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Retries are a fundamental mechanism for handling partial or transient failures in a distributed system. But retries can also be dangerous—if done poorly, they can rapidly escalate a small error into a system-wide outage. In this post, we describe how we designed retries in Linkerd 2.2 in a way that allows Linkerd to automatically improve system reliability while minimizing risk.

Marking a route as retryable

In Linkerd 2.2 we introduced retries, or the ability for Linkerd to automatically retry failed requests. This gives Linkerd the ability to automatically handle partial or transient failures in a service, without the application having to be aware: if a request fails, Linkerd can just try it again! Combined with Linkerd’s request-level load balancing, this also allows Linkerd to handle failures of individual pods.

In Linkerd, you specify retries as part of a service profile (introduced in a previous blog post). Marking a route as retryable is as simple as adding isRetryable: true to the corresponding service profile entry:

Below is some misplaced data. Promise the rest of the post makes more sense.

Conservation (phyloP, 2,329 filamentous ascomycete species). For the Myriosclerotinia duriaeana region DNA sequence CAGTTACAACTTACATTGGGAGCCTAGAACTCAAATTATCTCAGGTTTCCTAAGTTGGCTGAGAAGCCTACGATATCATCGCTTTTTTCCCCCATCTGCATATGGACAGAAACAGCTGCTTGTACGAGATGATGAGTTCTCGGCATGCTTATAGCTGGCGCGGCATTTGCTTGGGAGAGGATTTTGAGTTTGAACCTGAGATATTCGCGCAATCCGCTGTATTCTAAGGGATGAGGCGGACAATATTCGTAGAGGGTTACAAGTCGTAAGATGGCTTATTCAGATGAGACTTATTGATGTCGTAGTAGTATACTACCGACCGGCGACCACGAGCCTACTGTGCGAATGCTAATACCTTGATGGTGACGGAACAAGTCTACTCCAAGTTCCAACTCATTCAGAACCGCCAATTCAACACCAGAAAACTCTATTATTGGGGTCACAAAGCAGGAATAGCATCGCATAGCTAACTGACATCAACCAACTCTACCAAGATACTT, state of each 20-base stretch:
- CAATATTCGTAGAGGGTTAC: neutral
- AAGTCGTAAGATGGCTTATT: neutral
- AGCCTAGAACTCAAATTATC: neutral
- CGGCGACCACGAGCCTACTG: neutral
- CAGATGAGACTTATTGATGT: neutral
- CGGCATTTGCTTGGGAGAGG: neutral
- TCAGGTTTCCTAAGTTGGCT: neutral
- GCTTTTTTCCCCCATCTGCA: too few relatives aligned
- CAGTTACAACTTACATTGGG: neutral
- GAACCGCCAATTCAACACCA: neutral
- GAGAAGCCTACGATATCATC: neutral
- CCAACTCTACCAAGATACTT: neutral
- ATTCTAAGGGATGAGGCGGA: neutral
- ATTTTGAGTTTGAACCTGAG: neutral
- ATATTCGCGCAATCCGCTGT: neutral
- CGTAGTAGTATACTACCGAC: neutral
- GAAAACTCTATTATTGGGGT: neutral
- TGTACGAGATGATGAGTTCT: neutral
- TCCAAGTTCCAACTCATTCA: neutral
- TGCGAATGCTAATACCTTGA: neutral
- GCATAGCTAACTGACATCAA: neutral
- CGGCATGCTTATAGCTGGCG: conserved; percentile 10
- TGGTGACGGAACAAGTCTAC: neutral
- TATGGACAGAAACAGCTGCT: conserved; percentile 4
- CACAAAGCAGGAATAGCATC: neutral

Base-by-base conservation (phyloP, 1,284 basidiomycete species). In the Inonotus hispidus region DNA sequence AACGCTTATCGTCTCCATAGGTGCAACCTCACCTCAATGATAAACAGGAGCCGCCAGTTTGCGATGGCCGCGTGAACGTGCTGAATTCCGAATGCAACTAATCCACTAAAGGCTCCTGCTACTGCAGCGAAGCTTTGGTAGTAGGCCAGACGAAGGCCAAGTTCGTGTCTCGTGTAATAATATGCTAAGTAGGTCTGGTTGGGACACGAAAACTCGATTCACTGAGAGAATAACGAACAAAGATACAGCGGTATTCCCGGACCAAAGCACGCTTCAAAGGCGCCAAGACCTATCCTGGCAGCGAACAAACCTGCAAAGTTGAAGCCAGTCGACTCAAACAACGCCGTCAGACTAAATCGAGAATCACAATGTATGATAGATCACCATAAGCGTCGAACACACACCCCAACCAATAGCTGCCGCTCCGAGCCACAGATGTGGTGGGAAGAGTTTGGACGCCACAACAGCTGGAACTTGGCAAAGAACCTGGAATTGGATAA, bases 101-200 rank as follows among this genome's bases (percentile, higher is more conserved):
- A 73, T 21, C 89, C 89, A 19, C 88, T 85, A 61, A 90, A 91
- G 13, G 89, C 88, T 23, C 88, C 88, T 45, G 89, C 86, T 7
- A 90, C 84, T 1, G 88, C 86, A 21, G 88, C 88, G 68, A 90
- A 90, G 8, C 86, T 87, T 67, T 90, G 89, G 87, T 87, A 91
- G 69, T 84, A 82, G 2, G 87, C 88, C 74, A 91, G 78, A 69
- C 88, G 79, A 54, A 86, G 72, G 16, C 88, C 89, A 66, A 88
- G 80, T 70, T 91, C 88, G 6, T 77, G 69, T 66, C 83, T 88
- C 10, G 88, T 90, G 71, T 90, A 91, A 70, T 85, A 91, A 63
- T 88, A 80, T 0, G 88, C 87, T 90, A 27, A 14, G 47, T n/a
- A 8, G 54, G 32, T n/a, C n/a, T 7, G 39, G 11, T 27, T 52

Of course, before you add retry behavior to a route, you should make sure that the route is idempotent—in other words, that multiple calls to the same route with the same parameters will have no ill effects. This is important because retries (by definition!) may cause multiple copies of the same request to be sent to a service. If the request does something non-idempotent, e.g. subtracting a dollar from your bank account, you probably don’t want it to be automatically retried.

Once enabled, retries have two important parameters: a budget and a timeout. Let’s take both of these in turn.

Using retry budgets

Once you’ve marked a route as retryable, Linkerd allows you to configure a retry budget for a service. Linkerd ships with reasonable default values, but if you want to customize the budget, you can set it in the service profile:

Linkerd’s use of retry budgets is a better alternative to the normal practice of configuring retries with the max retries. Let’s take a moment to understand why.